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What Are Net Calories?

by
author image Sheri Kay
Sheri Kay has a master's degree in human nutrition. She's the co-author of two books and has been a nutrition and fitness writer since 2004.
What Are Net Calories?
A woman is eating breakfast. Photo Credit Design Pics/Design Pics/Getty Images

To lose weight, you need to burn more calories with physical activity than you take in by eating and drinking. The total number of calories you consume minus the total number of calories burned is your net calories. The lower your net calories are every day, the more weight you will lose.

Determining Net Calories

Keep track of the calories you consume by using an online calculator or a food diary. You must know what foods and beverages you eat or drink and the amounts you consume to get an accurate calorie count. Your calories burned is equal to your basal metabolic rate, or BMR, and your activity level. You can use an online calculator to determine how many calories you burn each day. Subtract the amount of calories you burn from the calories you consume to determine your net calories.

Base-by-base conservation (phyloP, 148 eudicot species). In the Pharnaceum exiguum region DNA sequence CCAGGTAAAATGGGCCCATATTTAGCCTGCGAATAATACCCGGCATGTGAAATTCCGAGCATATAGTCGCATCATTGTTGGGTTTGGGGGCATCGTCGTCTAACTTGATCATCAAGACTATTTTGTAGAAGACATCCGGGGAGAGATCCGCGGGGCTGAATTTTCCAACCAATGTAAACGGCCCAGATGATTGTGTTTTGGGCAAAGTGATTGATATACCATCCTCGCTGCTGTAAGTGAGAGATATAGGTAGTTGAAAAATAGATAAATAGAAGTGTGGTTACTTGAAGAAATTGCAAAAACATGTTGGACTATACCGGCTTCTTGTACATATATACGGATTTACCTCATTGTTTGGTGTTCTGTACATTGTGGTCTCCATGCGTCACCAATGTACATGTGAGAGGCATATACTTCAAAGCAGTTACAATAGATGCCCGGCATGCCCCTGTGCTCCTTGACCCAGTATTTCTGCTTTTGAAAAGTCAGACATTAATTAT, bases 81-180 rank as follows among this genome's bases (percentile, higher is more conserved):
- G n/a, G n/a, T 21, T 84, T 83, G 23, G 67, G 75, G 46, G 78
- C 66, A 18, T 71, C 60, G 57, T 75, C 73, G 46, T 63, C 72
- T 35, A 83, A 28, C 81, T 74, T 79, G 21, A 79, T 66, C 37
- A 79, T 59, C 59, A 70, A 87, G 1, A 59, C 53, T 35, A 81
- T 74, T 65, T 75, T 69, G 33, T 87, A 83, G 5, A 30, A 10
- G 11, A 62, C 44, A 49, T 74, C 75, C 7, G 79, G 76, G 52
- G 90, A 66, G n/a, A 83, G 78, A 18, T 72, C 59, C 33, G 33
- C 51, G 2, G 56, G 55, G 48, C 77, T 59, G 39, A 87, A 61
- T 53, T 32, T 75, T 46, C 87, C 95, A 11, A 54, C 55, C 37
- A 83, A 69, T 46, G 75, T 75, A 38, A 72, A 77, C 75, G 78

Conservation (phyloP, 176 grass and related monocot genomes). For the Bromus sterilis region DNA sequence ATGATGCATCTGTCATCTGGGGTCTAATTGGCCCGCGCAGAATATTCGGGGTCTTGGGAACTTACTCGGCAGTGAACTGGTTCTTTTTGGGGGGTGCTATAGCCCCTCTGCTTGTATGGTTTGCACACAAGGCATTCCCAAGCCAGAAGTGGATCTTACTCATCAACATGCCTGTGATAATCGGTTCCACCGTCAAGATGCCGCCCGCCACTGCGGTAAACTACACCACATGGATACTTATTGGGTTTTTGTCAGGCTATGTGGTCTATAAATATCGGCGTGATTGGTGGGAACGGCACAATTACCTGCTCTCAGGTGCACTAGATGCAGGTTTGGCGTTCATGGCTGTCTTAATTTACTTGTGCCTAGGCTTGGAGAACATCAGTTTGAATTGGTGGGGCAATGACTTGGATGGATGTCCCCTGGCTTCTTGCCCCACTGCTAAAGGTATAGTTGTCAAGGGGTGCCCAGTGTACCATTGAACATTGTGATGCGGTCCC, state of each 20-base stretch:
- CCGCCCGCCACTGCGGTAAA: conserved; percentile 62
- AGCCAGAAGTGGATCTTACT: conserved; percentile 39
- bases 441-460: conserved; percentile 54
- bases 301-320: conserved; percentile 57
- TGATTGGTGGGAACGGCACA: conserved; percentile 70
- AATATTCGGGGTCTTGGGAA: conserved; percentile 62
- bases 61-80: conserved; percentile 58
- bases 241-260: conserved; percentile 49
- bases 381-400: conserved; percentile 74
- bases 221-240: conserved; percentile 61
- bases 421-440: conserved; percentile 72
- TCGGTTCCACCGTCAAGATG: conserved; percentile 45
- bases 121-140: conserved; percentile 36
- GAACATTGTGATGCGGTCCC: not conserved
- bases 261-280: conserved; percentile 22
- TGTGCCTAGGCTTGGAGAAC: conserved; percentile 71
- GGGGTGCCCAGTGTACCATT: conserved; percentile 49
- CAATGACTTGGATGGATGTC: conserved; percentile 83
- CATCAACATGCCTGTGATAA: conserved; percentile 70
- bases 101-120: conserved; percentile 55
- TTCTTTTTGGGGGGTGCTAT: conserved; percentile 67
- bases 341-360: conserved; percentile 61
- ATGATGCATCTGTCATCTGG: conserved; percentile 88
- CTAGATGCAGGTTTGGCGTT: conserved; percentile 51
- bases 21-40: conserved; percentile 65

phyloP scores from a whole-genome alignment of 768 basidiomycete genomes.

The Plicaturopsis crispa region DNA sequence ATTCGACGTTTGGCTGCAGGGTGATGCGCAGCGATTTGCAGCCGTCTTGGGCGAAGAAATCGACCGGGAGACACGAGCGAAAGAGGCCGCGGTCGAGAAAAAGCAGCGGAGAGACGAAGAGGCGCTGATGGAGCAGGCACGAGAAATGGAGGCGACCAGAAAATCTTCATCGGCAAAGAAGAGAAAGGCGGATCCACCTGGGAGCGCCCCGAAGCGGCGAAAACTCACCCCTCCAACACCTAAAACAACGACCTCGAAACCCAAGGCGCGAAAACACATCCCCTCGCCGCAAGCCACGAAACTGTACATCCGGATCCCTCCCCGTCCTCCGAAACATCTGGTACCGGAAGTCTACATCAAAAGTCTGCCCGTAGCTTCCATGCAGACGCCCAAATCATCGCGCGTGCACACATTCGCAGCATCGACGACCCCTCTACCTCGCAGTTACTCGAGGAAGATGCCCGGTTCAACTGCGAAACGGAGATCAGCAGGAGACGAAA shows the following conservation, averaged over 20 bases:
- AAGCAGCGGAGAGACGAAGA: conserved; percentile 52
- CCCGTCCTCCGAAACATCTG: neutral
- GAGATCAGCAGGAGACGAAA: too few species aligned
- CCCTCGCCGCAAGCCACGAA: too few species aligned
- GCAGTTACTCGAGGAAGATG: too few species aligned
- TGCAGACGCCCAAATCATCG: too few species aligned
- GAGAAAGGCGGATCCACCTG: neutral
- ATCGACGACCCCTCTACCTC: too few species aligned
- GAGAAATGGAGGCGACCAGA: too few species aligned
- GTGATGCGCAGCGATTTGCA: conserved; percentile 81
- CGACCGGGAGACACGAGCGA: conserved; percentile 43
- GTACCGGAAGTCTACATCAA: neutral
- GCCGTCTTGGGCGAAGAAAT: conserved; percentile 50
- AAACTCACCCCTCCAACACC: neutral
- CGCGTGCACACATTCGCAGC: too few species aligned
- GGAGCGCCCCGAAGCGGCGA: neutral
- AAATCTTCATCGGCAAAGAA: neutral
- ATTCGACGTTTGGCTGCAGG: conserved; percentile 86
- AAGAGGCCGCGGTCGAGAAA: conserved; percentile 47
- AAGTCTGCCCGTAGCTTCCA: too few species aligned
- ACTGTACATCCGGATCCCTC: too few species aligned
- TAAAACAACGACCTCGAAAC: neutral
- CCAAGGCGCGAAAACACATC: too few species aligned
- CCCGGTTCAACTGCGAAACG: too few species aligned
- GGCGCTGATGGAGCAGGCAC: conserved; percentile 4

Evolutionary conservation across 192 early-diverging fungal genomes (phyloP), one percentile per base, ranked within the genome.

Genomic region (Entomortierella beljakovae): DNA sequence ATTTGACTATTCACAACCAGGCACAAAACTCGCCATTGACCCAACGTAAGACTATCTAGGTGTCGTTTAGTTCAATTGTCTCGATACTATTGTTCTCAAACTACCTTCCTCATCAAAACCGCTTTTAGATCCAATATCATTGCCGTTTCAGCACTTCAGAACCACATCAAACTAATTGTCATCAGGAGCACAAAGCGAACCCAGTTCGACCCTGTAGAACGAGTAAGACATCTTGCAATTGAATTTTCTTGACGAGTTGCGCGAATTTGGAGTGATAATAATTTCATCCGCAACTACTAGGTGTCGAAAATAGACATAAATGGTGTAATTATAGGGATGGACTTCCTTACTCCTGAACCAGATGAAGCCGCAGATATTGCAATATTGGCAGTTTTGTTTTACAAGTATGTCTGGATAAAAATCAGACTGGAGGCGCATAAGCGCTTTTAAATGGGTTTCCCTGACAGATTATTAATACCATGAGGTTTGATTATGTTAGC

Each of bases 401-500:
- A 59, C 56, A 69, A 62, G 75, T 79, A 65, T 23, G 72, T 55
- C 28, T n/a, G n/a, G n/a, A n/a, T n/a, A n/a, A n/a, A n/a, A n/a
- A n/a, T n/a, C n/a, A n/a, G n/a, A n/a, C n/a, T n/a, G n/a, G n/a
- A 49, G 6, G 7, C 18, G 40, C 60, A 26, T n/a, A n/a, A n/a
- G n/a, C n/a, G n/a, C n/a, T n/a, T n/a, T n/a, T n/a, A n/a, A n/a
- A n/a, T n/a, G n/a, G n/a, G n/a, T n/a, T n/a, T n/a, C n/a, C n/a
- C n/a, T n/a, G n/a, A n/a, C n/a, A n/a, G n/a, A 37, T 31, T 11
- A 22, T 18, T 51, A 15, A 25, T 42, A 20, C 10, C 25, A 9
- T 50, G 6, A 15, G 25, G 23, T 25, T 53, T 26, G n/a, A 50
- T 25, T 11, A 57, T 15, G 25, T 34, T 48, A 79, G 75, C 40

Understanding Net Calories

If your daily net calories equal zero, you are burning the same number of calories you are taking in, so you maintain your current weight as long as you continue at this rate every day. If your net calories is more that zero, you will gain weight over time, and if your net calories is consistently a negative number, you will lose weight.

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Reducing Calories

One pound of fat is equal to 3,500 calories, so you'll need to reduce your calories by 500 each day to lose one pound per week. You can eat less food or choose foods that are lower in calories. You can also increase your physical activity, or do a combination of reducing your caloric intake and increasing your burn. The National Institute of Diabetes and Digestive and Kidney diseases says you should avoid fad diets, which promise fast and unrealistic weight loss.

Precautions

See your doctor for a physical examination before you start a diet and exercise program. You may also want to see a dietitian who can help you set up a diet that will decrease your caloric intake while providing the proper amounts of carbohydrates, fats, protein, fiber, vitamins and minerals your body needs. Do not eat fewer than 1,000 calories per day without the supervision of your doctor, as per the Weight-Control Information Network. Very low-calorie diets can cause adverse health conditions such as fatigue, nausea, diarrhea and gallstones.

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References

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